Artist Carl Laubin wins Arthur Ross award from Institute of Classical Architecture and Art

The Institute searches for quality, its awards are not given annually, but for outstanding achievement in different categories: artisan, architecture, sponsorship, fine art.  The Institute recognises how exquisitely Laubin incorporates classical elements in his painting.

Carl Laubin has been described by Dr David Watkin Professor of Architectural History at the University of Cambridge as ‘the finest living painter of architectural subjects.’  He is best known for the virtuosity of his capriccios, a fantasy combining actual buildings, ruins, even fictional touches, dating back, some say, to ancient Rome and the wall decorations of Pompeii and Herculaneum.  His skilful brushwork captures texture, light and air, to transform an academic study into a joyful work of art.

Laubin, born in New York City, the son of an oboe maker, studied architecture at Cornell University, now lives in the UK.  He worked for London practices, including Sir Jeremy Dixon, who encouraged him to illustrate their redevelopment of the London Opera House. By 1988 painting, always his first love, took over full time.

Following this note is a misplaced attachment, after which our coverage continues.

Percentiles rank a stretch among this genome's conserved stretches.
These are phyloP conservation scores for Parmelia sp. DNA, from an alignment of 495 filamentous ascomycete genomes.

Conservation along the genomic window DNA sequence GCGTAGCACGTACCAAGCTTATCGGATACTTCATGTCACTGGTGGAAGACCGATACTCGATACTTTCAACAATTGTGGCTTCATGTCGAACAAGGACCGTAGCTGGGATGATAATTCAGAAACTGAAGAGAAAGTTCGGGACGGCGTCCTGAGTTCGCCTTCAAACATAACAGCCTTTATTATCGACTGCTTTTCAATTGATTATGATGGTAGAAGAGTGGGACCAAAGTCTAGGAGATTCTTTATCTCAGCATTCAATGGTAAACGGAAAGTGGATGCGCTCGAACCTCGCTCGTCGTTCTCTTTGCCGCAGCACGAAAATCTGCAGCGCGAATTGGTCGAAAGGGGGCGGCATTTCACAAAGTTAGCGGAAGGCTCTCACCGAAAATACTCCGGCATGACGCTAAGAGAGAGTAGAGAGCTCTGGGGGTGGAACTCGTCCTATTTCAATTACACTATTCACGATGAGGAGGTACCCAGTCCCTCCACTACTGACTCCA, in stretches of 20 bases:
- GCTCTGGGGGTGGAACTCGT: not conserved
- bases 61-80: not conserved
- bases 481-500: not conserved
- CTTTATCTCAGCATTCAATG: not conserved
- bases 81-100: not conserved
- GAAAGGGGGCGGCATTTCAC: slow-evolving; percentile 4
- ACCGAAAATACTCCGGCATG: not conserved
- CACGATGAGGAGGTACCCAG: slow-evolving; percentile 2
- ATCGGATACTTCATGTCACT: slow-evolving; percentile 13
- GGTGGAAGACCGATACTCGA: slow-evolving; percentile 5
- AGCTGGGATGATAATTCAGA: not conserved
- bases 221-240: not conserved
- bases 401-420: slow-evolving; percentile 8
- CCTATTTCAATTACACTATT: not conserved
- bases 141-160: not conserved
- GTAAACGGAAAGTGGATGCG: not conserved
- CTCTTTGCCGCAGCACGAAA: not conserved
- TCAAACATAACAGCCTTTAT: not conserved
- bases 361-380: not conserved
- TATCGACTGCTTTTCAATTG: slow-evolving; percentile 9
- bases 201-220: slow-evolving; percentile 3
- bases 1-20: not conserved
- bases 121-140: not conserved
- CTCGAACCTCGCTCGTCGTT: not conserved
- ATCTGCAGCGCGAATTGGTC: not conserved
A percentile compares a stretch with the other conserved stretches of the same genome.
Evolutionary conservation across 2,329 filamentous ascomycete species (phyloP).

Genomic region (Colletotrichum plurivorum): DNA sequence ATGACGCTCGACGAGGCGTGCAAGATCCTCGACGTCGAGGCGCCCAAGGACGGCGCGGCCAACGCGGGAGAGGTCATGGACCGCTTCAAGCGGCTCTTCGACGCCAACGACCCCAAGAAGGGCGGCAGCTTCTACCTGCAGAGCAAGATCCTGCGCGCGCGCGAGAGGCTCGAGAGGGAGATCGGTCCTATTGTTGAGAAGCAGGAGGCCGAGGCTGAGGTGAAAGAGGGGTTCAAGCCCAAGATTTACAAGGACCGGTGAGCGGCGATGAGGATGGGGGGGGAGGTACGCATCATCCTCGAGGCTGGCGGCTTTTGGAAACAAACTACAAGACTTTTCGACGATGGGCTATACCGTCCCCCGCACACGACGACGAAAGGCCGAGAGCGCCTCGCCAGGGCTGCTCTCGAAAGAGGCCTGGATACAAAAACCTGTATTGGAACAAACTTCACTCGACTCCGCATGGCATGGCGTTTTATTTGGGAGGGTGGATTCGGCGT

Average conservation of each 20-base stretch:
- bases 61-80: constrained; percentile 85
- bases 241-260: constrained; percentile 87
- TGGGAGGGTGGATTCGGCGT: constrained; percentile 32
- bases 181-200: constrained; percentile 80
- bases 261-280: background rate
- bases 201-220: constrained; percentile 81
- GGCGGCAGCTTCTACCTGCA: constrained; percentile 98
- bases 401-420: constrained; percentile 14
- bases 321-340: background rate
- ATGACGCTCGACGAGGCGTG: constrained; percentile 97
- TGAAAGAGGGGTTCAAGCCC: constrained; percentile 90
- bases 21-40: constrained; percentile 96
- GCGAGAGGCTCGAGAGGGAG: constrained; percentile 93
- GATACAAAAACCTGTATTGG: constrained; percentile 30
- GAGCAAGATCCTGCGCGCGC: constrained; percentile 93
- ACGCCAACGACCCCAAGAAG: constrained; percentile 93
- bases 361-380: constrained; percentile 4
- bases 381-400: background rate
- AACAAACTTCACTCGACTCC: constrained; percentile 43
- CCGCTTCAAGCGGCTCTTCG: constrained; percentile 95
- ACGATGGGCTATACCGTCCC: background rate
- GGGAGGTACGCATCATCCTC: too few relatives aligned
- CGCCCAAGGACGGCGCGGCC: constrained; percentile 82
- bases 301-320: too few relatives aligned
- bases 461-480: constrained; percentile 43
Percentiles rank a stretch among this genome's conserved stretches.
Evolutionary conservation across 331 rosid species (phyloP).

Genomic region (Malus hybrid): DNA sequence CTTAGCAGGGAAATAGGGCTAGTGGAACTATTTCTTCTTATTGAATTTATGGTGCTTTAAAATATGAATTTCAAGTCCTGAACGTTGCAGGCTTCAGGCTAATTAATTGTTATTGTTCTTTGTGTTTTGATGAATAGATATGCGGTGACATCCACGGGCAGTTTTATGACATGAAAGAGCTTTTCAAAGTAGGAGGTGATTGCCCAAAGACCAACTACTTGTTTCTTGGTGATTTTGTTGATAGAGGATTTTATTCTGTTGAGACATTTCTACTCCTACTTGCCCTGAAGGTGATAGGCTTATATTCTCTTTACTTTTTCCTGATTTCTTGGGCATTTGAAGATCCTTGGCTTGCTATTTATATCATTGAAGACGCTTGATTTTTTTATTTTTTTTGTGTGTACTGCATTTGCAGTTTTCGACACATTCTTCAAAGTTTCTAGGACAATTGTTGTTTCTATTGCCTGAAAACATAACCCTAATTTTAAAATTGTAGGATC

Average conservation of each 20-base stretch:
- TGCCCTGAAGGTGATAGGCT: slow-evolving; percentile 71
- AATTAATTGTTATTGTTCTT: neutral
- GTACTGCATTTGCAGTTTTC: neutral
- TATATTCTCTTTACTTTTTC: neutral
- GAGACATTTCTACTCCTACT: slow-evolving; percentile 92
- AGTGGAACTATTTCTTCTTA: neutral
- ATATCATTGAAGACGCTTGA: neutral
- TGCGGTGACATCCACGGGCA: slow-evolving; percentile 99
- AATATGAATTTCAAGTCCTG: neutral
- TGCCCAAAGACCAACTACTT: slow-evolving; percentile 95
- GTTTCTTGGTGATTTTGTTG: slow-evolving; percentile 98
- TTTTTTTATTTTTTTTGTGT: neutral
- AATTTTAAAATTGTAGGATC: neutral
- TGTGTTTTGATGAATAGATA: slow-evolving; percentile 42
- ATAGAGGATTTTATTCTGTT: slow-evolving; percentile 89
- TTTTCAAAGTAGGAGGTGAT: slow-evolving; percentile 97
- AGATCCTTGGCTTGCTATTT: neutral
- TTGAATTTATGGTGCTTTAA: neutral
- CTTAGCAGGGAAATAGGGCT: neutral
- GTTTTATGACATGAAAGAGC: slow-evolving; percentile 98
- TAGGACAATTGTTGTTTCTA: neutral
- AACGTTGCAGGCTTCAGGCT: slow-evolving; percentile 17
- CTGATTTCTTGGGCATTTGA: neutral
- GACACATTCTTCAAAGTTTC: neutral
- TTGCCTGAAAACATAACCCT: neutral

Carl has painted capriccios of buildings by Sir Christopher Wren, Lutyens, Vanbrugh, and Hawksmoor, two for the National Trust, another for the Centre Pompidou, others for the 500th anniversary of Andrea Palladio, the most influential architect of all time.  Architects John Simpson, Sir Terry Farrell, John Outram, Laubin’s mentor Jeremy Dixon, and Prince Charles’ soulmate Leon Krier, have bought Laubin’s capriccios.

His most recent exhibition celebrated the Greek Revival buildings by Leo Von Klenze (1784-1864) who transformed Munich from a provincial town into a major cultural capital city..

His paintings have been successful in America, collected by architects and academic institutions (including .the University of Notre Dame, Indiana).Carl Laubin’s paintings available at Plus One Gallery,  the home of hyperrealism in London.